Everybody Wants Some (2016)

Review #1,297

Director:  Richard Linklater
Cast:  Blake Jenner, Tyler Hoechlin, Ryan Guzman
Plot:  A group of college baseball players navigate their way through the freedoms and responsibilities of unsupervised adulthood.

Genre:  Comedy
Awards:  -
Runtime:  117min
Rating:  M18 for language throughout, sexual content, drug use and some nudity.
International Sales:  Annapurna Pictures
Singapore Distributor:  Golden Village Pictures

“I'm too philosophical for this shit!”

A film that Richard Linklater has deemed a spiritual sequel to Dazed and Confused (1993), Everyone Wants Some is a follow-up to Boyhood (2014), one of his greatest accomplishments.  His latest is a great ball of energy and features some of the wildest and frenzied cinema in the esteemed director's oeuvre. 

Backed by a roaring rock soundtrack that you will find yourself grooving to, the picture introduces us to Jake (Blake Jenner), a college freshman on the baseball team.  He brings us into the lion's den, where a number of senior baseball players are housed, and where he would be staying for the semester. 

They are a collection of oddball characters, some pretending to be cool, while others are either anarchic or mental, pretentious or otherwise.  Jake doesn't quite fit in as a newbie—though honestly when everyone is a misfit, who could really?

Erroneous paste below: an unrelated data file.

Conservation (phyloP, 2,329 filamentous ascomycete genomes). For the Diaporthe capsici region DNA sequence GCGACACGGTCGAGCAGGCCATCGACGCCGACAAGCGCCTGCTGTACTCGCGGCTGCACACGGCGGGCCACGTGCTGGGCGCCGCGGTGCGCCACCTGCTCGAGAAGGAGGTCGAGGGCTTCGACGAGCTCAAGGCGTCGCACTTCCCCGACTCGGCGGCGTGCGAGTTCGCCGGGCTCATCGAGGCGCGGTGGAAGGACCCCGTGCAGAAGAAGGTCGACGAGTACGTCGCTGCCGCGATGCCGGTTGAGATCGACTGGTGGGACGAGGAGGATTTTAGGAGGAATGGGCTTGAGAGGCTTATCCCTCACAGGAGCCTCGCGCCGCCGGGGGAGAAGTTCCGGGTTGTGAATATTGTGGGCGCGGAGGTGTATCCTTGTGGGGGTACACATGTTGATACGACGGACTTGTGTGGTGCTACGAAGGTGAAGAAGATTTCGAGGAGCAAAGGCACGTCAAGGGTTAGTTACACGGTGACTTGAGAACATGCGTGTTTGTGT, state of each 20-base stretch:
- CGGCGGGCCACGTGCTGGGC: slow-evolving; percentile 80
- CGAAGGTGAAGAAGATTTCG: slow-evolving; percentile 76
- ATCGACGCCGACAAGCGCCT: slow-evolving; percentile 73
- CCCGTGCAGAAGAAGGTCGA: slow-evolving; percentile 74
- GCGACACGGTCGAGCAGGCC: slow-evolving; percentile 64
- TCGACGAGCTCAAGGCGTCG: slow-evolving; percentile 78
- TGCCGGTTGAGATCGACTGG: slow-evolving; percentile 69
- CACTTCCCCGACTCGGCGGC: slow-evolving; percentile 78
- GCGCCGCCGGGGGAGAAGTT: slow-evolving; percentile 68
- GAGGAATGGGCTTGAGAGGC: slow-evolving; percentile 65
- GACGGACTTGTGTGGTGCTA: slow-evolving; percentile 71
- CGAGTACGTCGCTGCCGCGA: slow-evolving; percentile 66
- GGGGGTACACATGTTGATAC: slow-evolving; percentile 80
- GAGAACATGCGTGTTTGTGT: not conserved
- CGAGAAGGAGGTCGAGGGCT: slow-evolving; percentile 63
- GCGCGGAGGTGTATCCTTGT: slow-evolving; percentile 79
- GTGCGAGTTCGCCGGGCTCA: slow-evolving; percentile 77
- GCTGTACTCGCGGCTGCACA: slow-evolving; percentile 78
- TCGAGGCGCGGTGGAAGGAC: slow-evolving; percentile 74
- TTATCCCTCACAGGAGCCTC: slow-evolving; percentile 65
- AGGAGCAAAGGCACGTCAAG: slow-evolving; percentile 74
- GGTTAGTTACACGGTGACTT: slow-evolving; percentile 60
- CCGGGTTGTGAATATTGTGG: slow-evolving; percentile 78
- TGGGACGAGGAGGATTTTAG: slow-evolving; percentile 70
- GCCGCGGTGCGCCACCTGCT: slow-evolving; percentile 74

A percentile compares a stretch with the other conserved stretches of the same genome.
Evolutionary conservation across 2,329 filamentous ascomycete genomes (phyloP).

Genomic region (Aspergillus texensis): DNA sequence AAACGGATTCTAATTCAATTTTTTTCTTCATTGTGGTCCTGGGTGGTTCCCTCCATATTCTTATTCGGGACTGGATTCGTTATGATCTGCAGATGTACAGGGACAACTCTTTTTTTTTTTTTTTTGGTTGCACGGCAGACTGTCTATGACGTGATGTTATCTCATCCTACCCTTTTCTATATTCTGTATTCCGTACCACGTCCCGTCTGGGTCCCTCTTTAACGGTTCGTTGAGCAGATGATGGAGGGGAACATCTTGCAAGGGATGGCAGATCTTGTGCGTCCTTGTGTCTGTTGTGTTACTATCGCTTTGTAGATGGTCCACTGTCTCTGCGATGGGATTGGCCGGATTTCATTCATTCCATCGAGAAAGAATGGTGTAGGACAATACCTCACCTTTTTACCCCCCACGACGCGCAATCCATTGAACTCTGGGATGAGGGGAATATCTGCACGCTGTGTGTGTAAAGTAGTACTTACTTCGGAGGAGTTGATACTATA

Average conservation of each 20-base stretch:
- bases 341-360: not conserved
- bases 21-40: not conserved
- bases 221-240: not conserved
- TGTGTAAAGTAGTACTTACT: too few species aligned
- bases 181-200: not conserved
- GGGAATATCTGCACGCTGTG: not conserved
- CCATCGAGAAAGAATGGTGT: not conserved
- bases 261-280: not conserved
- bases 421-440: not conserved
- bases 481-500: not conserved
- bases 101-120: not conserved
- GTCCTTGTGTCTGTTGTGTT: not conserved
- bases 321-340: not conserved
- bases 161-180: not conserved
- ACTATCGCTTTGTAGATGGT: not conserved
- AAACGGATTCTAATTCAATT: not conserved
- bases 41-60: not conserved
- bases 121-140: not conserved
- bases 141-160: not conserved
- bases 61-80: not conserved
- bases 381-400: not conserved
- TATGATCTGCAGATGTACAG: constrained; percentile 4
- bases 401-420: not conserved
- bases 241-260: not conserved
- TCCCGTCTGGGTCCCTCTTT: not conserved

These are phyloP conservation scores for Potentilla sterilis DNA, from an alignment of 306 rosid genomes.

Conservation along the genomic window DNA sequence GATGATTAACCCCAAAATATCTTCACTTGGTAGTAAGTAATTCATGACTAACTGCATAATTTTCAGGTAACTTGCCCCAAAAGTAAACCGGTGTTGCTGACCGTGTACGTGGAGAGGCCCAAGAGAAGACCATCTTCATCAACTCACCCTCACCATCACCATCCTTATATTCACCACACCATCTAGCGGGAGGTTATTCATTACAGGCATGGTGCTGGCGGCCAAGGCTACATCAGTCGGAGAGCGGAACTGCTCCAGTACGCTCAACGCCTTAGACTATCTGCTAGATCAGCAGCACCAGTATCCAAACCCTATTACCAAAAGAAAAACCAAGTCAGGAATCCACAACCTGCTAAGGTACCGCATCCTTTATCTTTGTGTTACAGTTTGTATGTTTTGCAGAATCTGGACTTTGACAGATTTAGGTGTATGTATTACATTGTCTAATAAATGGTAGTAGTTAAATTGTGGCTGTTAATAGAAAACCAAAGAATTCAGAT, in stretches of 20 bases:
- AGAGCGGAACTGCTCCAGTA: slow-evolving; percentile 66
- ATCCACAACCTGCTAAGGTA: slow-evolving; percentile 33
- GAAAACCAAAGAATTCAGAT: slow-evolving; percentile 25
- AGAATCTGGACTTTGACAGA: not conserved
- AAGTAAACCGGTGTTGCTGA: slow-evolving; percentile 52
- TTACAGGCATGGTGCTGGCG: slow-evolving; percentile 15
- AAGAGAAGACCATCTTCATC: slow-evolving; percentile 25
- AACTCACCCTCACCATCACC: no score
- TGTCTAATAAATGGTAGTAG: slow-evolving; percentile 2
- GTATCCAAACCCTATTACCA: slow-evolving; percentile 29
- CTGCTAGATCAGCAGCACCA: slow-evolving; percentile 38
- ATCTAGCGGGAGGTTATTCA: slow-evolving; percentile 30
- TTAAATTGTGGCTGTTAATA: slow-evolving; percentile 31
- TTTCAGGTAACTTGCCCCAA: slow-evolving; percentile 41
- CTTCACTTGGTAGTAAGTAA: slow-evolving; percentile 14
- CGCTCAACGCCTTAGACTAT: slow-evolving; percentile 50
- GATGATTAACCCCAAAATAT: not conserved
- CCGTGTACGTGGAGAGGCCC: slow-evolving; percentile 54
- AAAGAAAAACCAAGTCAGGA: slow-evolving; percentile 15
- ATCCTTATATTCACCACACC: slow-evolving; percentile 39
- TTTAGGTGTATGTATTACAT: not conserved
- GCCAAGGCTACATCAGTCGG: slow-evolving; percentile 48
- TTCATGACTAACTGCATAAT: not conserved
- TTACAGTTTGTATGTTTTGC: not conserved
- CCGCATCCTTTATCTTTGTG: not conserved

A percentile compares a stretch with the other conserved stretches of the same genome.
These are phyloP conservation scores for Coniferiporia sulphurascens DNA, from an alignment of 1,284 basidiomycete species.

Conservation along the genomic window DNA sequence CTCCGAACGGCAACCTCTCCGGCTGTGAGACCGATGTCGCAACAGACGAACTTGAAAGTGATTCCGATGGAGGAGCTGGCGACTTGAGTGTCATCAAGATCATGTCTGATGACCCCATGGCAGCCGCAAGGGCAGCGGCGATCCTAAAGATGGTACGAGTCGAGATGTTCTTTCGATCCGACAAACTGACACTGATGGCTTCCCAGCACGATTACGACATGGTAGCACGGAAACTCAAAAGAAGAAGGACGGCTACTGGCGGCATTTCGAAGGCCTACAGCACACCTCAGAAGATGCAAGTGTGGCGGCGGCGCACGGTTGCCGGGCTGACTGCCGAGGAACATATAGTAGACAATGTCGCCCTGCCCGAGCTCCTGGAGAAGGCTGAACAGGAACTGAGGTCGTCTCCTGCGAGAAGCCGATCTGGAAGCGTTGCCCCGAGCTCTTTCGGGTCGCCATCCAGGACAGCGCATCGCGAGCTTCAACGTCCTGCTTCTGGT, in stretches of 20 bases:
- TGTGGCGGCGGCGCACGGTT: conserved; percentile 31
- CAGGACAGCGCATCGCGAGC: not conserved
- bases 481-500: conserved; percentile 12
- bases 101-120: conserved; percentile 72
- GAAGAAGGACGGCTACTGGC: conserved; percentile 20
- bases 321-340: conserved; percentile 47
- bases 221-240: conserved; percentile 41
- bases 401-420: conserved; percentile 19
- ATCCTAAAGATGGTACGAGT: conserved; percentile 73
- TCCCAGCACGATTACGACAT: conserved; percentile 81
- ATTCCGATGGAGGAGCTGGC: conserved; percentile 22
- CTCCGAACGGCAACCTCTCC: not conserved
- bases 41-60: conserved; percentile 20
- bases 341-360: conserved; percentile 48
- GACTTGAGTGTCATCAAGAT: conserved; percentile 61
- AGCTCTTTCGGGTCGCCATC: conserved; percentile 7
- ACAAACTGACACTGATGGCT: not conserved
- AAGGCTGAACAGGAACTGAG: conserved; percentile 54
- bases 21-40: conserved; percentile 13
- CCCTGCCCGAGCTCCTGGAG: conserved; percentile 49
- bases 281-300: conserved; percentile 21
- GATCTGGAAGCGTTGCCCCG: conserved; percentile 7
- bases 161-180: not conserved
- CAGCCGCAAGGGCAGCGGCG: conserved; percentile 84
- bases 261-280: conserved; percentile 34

Linklater draws out a free-flowing comedy that has no particular shape, taking whatever form that it likes.   The only structural cue that gives the picture some measure of consistency is a visual-temporal one—a countdown timer—these college brats have only a few days of self-prescribed insanity to savour before they return to the doldrums of monotony when classes officially start. 

Linklater's filmmaking style mirrors the fragmentary psychology of its characters—there is no definiteness, though that doesn't mean there is no precision to his craft.  In fact, both the camerawork and editing in Everyone Wants Some are deliberate in expressing the intensity or sheer nonchalance of these youths' experiences. 

Notably, scenes involving dancing and reckless partying are captured with an acute sense of ‘living-in-the-moment’ by Linklater—the chaos, antics and boundless energy exhibited by these actors will keep you riveted.  These lived experiences, so uniquely if bizarrely American, are fascinating to the uninitiated. 

Unlike crude movies about fraternities or sororities that earn their R-rating for the sake of it, Everybody Wants Some benefits from Linklater’s ability to imbue these lived experiences with a gentle touch of sensitivity. 

In one scene, Jake, smitten by a girl, takes her out for a walk.  The tracking shot following them and their conversations reminds of the director’s ingenious approach for the ‘Before’ trilogy (1995, 2004, 2013)—they are free to be themselves, yet we are privy to their blossoming relationship.

Everyone Wants Some may not be one of his best outings, but Linklater shows that his early brand of slacker cinema—best exemplified by the raw Slacker (1991), and of course, Dazed and Confused—is unlikely to go out of fashion anytime soon. 

Verdict:  A wild, frenzied outing by Linklater, who channels his early brand of slacker cinema in this free-flowing comedy about foolhardy college baseball players.


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